Scattered amid the azure waters of the South Pacific, Fiji is made up of 300 or so islands. Sailing is undoubtedly one of the best ways of navigating this paradisiacal archipelago (with the best time to visit being between May and October), but there are plenty of ways to get around if you don’t have your own boat.

Viti Levu is Fiji’s main and largest island and it is also where you’ll start your journey after landing at the international airport just outside the city of Nadi. If you’re wondering what’s the best mode of transport to go from there, here is a selection of options to get your Fijian adventure underway. 

An aerial view of Lautoka, Fiji, with buildings and a harbor in the foreground and a mountain in the background
On Fiji's bigger islands, opt for a car to explore the cities and countryside © Getty Images/Westend61

Navigate bigger islands by car or motorcycle

If you want to do things at your own pace and you’re confident about being behind the wheel in a foreign country, one of the best ways of touring Viti Levu is by hiring a car. 

Driving is on the left – the same as the UK – and the main roads are paved. The road network is also largely devoid of traffic other than some minor congestion in the cities and during bad weather.  

Avis and Europcar are two of the best-known car-hire providers in Fiji and you’ll be able to find outposts at Nadi International Airport, Denarau Island down the road, and the colorful capital of Suva on the southeast coast.  

The main road on Viti Levu makes for a scenic ride, meandering along the coast through patches of lush jungle and alongside grasshopper-green sugar-cane fields. You’ll also pass through characterful cities and towns as you do the circuit. 

Local tip: If you’re a keen motorcyclist and feeling particularly adventurous, Go Dirty Tours – based in Nadi – has a selection of scooters and Harley Davidsons for rent.  

Splash out with a helicopter charter

Land at your next point of call in style or celebrate a special occasion by chartering a helicopter. Along with being speedy, a ride on a chopper will afford you magnificent views of the Jurassic Park–like scenery below. 

Heli-Tours Fiji and Island Hoppers offer helicopter tours, transfers and charters around the region. Private plane transfers are another top luxury option, especially if you’re traveling with bulky gear like surfboards, fishing rods and diving gear. If you don't have the cash to splash, Fiji Airways serves as the main domestic airline in the region.

Save money with public transport

If you’re traveling on a budget or fancy getting a taste of local life, buses are the best way to get around Fiji’s main islands. Around 95% of the country’s roads are found on Viti Levu and the neighboring island of Vanua Levu with frequent bus services running around both. 

Fares start from just 70 Fijian cents and run up to around $20 (US$10) for the longest multistop journey on offer.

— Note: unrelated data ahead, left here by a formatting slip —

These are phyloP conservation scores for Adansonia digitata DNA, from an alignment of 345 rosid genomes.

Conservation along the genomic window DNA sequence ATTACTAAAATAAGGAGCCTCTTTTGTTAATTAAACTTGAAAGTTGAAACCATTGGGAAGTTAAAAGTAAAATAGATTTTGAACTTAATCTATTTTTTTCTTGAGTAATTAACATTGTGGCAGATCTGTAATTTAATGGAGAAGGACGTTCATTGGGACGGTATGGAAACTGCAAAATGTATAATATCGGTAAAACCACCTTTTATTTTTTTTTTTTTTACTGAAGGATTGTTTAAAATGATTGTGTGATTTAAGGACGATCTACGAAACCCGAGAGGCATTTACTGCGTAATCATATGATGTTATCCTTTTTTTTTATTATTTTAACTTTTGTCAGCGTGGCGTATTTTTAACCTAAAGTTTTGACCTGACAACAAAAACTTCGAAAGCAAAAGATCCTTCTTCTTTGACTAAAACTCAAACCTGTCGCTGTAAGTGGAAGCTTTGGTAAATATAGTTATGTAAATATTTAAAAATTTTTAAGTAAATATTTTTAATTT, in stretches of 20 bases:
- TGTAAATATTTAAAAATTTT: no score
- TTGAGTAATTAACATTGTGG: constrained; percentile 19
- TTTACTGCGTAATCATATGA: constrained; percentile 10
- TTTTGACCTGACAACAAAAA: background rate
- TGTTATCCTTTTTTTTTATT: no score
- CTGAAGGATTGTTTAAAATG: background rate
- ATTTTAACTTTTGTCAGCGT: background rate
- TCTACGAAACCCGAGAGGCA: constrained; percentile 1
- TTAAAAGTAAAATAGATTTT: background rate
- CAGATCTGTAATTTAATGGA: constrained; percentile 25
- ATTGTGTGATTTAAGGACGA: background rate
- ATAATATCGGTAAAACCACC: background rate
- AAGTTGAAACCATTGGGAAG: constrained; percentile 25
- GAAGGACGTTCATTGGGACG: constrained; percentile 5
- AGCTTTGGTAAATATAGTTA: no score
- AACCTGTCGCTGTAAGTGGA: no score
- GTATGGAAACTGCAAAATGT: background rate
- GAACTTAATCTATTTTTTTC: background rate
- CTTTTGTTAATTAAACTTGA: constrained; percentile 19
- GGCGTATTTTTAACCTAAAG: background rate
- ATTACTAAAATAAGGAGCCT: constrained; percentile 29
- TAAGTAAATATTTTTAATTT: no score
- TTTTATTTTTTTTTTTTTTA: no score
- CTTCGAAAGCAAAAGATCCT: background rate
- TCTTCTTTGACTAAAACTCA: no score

Minibus services also run on Viti Levu via Viti Minibuses, while Sunbeam Transport, Pacific Transport, and Coral Sun have air-conditioned coaches for a more comfortable experience. 

Local tip: Prices the world over fluctuate with the cost of fuel. What's quoted today may not be true tomorrow, so keep an open mind when it comes to transport costs. 

Upgrade for more comfort with a taxi

There is a variety of taxi companies operating across the Fijian islands of Viti Levu, Vanua Levu, Taveuni, and Ovalau. Taxis can usually be found next to bus depots in the main towns, and hotels will be able to help you arrange transfers for excursions or airport services. Some taxis run on meters while others don't, so it’s wise to agree on a fare before setting off.

A water taxi makes its way across blue water along the shores of the Yasawa Islands.
Make use of Fiji's water ferry and taxi systems to get to destinations like the Yasawa Islands © Matthew Micah Wright / Getty Images

Soak up Fiji’s scenery by hopping on a ferry or boat 

Hop off the main island and explore the Fijian archipelago by traveling via a ferry or boat. One of the best places to pick up services is from Port Denarau on Viti Levu, which is just a 15-minute drive from Nadi.

There are two main ferry companies running to the Yasawa Islands, with boats stopping at around 12 of the outcrops in the ruggedly beautiful archipelago. The Yasawa Flyer serves as a high-speed modern catamaran with refreshments available on board, while South Sea Cruises has some equally comfortable vessels providing island-to-island transfers. 

Local tip: Once on the islands, ask around about getting a lift over to nearby islands. Often these will be local motorboats that are in varying states of disrepair (and with scant regard for safety equipment, so be warned), but these boatmen know the water, reefs and weather like the back of their hand. 

Accessible transport

The sidewalks around Fiji are generally not friendly to wheelchairs, mobility scooters or strollers. High curbs and rough, unpaved surfaces are common. Finding accessible transport options on land and at sea is also a struggle, so it’s best to call operators beforehand to discuss what arrangements can be made to facilitate your journey.

Tourist Transport Fiji is one of the only transfer firms with a wheelchair-accessible vehicle and its customized minibus includes an electric lift. On the accommodation front, most upscale hotels feature disability-friendly rooms and thoroughfares.

Transport passes

If you’re traveling through the Mamanuca and Yasawa Islands, grab a Bula Pass to get around. This travel pass allows you to hop on and hop off boat services. Passes can last up to 15 days and they include return bus transfers to Port Denarau from most Nadi, Wailoaloa, and Denarau resorts.

This article was first published November 2021 and updated October 2023

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